By John Dixon, Consulting Architect, LogicsOne
Corporate IT departments have progressed from keepers of technology to providers of complex solutions that businesses truly rely on. Even a business with an especially strong core competency simply cannot compete without information systems to provide key pieces of technology such as communication and collaboration systems (e.g., email). Many corporate IT departments have become adept providers of technology solutions. We, at GreenPages, think that corporate IT departments should be recognized as providers of services. Also, we think that emerging technology and management techniques are creating an especially competitive market of IT service providers. Professional business managers will no doubt recognize that their internal IT department is perhaps another competitor in this market for IT services. Could the business choose to source their systems to a provider of services other than internal corporate IT?
IT departments large and small already have services deployed to the cloud. We think that organizations should prepare to deploy services to the cloud provider that meets their requirements most efficiently, and eventually, move services between providers to continually optimize the environment. As we’ll show, one of the first steps to enabling this Cloud Management is to use a tool that can manage resources in different environments as if they are running on the same platform. Corporate IT departments can prepare for cloud computing without taking the risk of moving infrastructure or changing any applications.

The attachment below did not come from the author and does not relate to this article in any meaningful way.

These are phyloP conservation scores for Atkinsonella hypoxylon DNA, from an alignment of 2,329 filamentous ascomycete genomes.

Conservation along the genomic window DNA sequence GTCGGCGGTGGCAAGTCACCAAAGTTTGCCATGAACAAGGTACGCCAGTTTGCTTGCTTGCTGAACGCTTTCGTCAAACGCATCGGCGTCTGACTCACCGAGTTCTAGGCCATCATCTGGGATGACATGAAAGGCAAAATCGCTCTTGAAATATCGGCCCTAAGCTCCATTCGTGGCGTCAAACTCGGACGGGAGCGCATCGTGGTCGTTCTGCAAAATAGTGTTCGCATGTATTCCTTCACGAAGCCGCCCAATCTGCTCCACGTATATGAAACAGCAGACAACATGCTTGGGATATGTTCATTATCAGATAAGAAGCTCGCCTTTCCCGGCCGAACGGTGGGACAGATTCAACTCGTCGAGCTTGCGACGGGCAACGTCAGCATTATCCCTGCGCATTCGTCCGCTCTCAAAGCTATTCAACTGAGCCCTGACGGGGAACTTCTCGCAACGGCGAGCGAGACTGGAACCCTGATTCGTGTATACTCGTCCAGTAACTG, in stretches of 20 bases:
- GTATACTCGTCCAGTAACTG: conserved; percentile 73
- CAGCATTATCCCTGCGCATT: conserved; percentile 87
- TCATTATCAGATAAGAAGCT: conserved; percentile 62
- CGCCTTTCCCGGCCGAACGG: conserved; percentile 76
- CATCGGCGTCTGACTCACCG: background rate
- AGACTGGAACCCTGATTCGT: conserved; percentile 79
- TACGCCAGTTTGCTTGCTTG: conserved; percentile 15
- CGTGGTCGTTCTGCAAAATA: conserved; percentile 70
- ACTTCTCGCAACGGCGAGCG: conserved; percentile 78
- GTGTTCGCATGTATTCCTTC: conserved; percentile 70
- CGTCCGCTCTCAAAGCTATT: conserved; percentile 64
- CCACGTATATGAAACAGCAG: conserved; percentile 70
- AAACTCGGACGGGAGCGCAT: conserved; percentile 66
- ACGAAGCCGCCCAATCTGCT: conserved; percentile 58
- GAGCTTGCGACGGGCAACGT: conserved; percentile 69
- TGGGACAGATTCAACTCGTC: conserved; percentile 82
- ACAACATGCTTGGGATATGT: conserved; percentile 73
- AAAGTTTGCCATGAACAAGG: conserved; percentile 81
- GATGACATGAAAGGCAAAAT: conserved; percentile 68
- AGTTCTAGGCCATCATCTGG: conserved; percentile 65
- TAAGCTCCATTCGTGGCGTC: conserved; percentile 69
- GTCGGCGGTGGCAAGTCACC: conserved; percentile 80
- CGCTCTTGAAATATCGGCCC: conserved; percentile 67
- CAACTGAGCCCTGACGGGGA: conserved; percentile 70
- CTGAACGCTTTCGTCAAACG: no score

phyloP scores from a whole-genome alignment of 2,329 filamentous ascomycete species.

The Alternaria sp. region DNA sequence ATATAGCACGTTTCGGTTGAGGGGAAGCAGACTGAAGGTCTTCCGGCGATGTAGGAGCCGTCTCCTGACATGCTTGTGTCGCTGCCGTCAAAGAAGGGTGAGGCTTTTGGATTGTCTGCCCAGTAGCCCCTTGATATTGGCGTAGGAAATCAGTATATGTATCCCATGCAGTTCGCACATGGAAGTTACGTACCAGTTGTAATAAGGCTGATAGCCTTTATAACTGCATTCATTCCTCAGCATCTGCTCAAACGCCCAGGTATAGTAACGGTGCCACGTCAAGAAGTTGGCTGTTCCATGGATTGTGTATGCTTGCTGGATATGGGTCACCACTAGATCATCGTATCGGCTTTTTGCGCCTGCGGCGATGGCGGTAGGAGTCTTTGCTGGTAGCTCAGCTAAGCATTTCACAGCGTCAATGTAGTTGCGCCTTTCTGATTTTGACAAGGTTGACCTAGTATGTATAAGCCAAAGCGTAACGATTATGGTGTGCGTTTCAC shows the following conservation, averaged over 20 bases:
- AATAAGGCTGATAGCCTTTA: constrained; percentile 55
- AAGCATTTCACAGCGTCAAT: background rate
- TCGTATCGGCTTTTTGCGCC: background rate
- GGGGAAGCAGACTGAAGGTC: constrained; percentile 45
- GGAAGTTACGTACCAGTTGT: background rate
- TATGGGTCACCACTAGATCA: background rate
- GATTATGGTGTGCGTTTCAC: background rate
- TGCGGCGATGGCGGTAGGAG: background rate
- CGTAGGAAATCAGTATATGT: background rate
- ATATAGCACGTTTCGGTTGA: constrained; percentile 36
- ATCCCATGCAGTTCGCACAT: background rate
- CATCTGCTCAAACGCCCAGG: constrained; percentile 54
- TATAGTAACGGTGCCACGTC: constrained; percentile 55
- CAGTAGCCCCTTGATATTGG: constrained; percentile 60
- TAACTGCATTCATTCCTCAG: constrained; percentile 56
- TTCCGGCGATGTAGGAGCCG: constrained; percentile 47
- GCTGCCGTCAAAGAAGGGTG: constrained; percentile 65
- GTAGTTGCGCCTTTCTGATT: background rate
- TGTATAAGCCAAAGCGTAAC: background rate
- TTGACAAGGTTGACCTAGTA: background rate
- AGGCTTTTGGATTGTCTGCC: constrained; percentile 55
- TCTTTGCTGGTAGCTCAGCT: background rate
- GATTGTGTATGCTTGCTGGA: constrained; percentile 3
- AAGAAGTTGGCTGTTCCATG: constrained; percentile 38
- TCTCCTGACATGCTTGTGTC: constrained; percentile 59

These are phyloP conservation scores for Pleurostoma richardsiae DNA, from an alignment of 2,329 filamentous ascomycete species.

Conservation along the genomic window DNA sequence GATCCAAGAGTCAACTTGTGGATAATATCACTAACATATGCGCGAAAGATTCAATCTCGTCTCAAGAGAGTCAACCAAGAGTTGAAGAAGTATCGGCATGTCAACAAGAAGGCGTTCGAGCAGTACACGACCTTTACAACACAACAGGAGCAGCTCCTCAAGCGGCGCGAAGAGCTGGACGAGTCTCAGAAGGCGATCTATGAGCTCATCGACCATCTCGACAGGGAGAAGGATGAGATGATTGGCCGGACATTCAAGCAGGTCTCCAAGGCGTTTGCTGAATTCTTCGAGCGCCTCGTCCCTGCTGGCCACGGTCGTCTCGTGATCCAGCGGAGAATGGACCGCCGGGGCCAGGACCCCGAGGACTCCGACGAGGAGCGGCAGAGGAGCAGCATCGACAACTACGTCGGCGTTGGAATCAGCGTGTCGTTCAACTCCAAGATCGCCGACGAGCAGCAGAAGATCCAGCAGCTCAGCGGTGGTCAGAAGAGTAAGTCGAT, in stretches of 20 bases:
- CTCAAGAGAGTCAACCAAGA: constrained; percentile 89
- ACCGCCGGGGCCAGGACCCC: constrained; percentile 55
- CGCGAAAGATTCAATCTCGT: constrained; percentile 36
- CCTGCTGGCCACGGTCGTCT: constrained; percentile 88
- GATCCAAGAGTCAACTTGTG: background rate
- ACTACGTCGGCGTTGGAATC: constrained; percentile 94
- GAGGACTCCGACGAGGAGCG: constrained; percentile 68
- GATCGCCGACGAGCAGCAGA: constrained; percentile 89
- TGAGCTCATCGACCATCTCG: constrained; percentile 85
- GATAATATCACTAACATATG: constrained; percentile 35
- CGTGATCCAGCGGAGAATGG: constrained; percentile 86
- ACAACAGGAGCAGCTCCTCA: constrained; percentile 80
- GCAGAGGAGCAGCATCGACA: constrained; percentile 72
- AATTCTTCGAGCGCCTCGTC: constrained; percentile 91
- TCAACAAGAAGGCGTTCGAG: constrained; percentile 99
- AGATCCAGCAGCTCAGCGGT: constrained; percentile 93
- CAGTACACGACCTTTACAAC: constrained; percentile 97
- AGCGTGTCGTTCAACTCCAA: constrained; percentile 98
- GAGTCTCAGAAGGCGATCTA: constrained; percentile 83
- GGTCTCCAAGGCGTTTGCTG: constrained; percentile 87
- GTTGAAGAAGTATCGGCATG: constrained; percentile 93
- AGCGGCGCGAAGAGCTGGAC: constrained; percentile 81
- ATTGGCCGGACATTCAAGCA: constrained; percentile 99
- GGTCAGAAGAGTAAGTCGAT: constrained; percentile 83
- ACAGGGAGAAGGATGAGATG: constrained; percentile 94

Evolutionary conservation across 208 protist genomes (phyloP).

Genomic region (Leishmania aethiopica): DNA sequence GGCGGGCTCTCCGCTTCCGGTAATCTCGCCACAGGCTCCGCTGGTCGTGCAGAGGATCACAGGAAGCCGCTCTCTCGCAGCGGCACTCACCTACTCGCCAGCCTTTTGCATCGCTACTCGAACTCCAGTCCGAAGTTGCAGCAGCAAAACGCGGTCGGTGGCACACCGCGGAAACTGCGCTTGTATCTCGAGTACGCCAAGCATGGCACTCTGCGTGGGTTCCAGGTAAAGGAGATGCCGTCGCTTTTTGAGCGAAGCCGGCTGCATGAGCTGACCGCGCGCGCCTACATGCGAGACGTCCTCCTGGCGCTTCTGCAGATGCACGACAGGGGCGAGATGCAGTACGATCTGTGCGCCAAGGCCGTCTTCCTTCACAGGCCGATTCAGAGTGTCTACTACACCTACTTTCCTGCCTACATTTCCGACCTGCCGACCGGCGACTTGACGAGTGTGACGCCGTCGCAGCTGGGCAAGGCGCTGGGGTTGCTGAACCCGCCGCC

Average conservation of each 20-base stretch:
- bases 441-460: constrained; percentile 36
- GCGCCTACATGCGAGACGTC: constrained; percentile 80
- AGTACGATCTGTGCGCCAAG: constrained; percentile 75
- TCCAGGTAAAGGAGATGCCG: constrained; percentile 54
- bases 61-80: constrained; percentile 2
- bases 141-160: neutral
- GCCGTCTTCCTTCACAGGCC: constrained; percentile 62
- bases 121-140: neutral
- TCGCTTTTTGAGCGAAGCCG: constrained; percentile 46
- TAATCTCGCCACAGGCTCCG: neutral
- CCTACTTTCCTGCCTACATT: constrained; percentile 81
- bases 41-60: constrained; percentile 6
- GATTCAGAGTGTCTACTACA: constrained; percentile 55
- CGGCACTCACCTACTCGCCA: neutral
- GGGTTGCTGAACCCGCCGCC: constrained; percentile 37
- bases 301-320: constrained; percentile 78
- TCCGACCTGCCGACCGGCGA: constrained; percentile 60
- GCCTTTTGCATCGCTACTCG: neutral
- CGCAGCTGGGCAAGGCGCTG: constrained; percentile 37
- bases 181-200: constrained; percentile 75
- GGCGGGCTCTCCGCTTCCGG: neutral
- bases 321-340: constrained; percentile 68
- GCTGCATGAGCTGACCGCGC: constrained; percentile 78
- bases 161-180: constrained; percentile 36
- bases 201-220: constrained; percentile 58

In this piece, I will describe the market for IT service providers, the progression of corporate IT departments from technology providers to brokers of IT services, and how organizations can take advantage of behavior emerging in the market for IT services. This is not a cookbook of how to build a private cloud for your company—this instead offers a perspective on how tools and management techniques, namely Cloud Management as a Service (CMaaS), can be adopted to take advantage of cloud computing, whatever it turns out to become. In the following pages, we’ll answer these questions:
- Why choose a single cloud provider? Why not position your IT department to take advantage of any of them?
- Why not manage your internal IT department as if it is already a cloud environment?
- Can your corporate IT department compete with a firm whose core competency is providing infrastructure?
- When should your company seriously evaluate an application for deployment to an external cloud service provider? Which applications are suitable to deploy to the cloud?
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